Big business aims to ‘scale up’ ten black firms to R500m-plus enterprises in five years
Date: 28 March 2019 | Author: Application Support Category: Uncategorized
By Terence Creamer (Engineering News)
Big business in South Africa unveiled a new initiative on Thursday aimed at deliberately accelerating, over the coming five years, the expansion of ten established black-owned companies into “substantial” enterprises with yearly revenues of more than R500-million.
Discovery CEO Adrian Gore outlined the project at a function in Johannesburg attended by President Cyril Ramaphosa. He said the initiative would seek to leverage the procurement, financial and mentorship muscle of the CEO Circle, which includes business leaders from some of the largest corporates operating in South Africa.
The CEO Circle draws its members from Business Leadership South Africa (BLSA) and has already capitalised the R1.4-billion SA SME Fund, which was established in 2017 to provide venture, growth and impact finance to black entrepreneurs and small and medium-sized enterprises. Commitments worth R725-million had been made to date and the fund’s CEO, Ketso Gordhan, said he expected the balance of the funding to be disbursed, through fund managers, by August.
BLSA has also launched BLSA Connect, an online trading platform that will seek to facilitate market access for small businesses into the supply chains of the association’s large corporate members.
Support for the accelerated development of established black-owned firms had been identified as a remaining market gap that the CEO Circle shareholders were well placed to close, Gore explained.
“What we are trying to do is create a system where, if we come across a great company that has potential to scale . . . we would like to bring them to our shareholders so as to match the appropriate company with the appropriate set of shareholder companies and ask the CEOs to commit to helping to promote that organisation in their supply chains. This is not a contractual obligation . . . we are simply asking for a top-down referral by our shareholders into these big corporates,” Gore explained.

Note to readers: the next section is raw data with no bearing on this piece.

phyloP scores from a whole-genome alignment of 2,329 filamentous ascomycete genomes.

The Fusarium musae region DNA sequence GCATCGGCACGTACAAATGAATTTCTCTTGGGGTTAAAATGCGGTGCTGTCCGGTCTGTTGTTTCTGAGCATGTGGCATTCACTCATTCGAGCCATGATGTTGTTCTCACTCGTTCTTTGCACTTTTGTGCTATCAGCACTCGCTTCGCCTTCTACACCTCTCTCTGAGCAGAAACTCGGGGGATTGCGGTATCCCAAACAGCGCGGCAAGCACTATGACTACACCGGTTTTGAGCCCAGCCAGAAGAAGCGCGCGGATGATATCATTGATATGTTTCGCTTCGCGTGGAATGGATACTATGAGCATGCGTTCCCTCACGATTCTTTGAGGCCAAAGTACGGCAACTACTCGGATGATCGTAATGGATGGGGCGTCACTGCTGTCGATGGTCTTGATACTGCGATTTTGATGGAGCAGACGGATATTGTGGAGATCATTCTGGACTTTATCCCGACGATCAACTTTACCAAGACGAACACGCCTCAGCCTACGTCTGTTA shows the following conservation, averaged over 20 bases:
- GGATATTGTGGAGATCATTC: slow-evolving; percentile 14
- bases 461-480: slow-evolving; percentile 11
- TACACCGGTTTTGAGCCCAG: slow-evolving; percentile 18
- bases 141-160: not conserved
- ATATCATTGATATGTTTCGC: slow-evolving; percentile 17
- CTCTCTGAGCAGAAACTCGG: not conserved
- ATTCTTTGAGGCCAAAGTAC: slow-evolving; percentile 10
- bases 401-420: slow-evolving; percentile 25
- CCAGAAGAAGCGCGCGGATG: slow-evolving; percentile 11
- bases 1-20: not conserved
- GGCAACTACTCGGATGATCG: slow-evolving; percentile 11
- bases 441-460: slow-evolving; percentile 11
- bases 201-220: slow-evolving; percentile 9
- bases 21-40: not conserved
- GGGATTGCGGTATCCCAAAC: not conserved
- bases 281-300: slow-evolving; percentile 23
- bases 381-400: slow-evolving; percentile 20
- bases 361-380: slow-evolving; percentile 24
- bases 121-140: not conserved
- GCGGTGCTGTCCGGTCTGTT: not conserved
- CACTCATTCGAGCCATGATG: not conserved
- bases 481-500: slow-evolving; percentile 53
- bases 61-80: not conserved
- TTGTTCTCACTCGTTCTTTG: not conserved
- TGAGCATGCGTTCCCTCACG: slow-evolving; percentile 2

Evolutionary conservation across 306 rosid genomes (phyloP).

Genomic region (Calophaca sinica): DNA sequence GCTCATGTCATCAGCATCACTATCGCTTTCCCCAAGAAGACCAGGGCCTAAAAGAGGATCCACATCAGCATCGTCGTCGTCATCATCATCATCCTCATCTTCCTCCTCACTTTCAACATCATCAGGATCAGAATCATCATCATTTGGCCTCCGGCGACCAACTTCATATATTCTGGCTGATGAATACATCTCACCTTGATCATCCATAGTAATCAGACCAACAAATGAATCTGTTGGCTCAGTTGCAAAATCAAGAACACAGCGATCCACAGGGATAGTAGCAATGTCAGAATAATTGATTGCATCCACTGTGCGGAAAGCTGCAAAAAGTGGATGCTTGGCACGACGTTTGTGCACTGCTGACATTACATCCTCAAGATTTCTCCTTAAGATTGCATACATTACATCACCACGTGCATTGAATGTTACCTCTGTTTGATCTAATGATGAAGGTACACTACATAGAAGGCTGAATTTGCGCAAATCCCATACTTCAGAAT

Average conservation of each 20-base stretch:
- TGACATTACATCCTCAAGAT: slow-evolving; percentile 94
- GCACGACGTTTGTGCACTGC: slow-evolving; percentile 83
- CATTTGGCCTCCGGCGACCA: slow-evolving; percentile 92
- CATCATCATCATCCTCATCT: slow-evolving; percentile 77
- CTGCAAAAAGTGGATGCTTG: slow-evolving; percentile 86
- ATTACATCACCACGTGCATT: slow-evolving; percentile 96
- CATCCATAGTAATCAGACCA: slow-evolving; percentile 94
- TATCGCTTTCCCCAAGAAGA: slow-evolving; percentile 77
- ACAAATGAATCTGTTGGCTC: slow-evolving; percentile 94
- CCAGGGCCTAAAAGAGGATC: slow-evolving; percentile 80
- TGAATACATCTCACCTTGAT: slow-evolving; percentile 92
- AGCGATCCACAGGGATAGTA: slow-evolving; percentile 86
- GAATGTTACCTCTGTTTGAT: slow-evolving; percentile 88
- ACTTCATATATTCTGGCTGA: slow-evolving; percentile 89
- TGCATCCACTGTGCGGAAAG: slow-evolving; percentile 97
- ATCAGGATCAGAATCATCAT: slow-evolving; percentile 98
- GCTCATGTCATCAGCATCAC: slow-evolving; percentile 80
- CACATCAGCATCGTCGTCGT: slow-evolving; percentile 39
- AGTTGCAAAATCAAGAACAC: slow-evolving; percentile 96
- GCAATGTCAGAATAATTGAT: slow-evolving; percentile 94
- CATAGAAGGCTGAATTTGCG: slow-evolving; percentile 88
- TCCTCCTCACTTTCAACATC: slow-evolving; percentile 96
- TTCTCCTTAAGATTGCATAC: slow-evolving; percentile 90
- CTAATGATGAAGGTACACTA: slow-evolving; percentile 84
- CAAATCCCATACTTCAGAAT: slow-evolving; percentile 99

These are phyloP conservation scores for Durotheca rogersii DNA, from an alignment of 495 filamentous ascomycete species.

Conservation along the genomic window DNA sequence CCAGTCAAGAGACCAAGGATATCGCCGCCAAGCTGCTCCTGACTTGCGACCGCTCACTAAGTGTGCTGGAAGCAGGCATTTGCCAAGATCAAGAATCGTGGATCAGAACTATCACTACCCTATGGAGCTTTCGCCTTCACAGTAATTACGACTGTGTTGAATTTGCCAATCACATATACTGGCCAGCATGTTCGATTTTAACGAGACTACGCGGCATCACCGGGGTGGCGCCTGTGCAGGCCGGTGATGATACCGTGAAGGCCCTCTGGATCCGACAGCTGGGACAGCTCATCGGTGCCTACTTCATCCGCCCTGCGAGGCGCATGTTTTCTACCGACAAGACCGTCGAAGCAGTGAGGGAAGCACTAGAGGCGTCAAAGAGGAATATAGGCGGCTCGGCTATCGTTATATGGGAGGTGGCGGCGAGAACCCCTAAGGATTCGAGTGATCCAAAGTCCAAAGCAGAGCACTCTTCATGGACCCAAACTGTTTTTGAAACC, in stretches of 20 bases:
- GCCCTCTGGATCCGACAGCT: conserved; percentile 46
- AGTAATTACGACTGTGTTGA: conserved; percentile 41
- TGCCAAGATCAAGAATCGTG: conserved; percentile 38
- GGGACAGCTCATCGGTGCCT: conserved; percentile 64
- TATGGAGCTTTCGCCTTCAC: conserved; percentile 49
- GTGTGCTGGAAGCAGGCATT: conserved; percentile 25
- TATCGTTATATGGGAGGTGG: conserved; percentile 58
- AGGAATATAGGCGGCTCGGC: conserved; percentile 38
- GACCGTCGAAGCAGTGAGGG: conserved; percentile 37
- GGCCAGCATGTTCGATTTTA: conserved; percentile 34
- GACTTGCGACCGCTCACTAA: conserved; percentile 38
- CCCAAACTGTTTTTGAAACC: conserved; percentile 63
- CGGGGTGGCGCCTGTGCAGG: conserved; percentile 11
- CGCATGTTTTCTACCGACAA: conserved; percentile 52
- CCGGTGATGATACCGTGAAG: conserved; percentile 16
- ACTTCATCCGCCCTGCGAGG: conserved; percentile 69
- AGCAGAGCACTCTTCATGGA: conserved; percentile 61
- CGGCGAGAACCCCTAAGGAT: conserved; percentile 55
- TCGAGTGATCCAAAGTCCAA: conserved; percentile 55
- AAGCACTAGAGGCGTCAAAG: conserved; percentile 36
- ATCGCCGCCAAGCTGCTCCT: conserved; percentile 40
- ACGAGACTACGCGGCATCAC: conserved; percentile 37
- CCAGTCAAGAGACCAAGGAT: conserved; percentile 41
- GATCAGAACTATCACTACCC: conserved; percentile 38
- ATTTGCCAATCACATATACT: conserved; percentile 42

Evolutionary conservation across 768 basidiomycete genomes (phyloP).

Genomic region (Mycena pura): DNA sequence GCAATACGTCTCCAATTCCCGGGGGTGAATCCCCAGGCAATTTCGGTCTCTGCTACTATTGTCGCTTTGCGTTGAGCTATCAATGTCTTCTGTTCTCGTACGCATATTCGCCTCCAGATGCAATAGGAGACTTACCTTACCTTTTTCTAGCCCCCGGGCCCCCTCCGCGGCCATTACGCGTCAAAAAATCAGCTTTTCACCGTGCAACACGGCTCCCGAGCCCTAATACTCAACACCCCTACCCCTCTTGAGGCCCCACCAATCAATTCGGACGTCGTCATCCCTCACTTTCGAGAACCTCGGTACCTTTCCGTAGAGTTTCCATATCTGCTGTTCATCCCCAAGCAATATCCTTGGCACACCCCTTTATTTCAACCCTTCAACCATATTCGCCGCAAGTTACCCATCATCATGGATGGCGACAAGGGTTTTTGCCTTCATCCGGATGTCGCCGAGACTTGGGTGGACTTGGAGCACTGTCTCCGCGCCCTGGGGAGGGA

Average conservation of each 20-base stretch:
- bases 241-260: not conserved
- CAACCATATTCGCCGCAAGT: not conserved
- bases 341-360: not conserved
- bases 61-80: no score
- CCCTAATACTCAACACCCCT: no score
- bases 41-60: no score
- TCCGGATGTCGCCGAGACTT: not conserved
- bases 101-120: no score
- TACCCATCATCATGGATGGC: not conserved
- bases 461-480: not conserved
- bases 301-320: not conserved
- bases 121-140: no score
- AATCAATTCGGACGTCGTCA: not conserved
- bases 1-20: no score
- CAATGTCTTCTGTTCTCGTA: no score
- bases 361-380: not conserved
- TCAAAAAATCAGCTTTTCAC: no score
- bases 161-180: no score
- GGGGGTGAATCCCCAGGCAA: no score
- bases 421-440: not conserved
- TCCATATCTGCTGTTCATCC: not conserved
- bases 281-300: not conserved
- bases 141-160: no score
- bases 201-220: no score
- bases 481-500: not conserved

A process to identify and select candidate companies was already under way and was being overseen by enterprise development specialist Endeavor South Africa. The scheme was open to established black-owned enterprises with yearly revenues of R50-million or more and with five-year records of growing at yearly rates of above 20%.
Gore called for candidate submissions to be made by April 12 so that between five and ten companies could be selected for participation ahead of implementation in the third quarter of 2019. The scheme had already received buy-in from several CEOs, but Gore urged other BLSA members to consider participating in the venture.
Ramaphosa welcomed the attention being paid by big business to the development of small and medium-sized firms, which were emerging as the main engines for employment creation globally.
Likewise, he also praised the added “innovation” of paying attention to the nurturing of “those black-led, owned and managed companies that are going to be big and world-class”.
He urged business, however, to support government’s efforts in creating black industrialists and to extend its gaze to the entrepreneurial potential that had yet to be unlocked in townships and rural areas.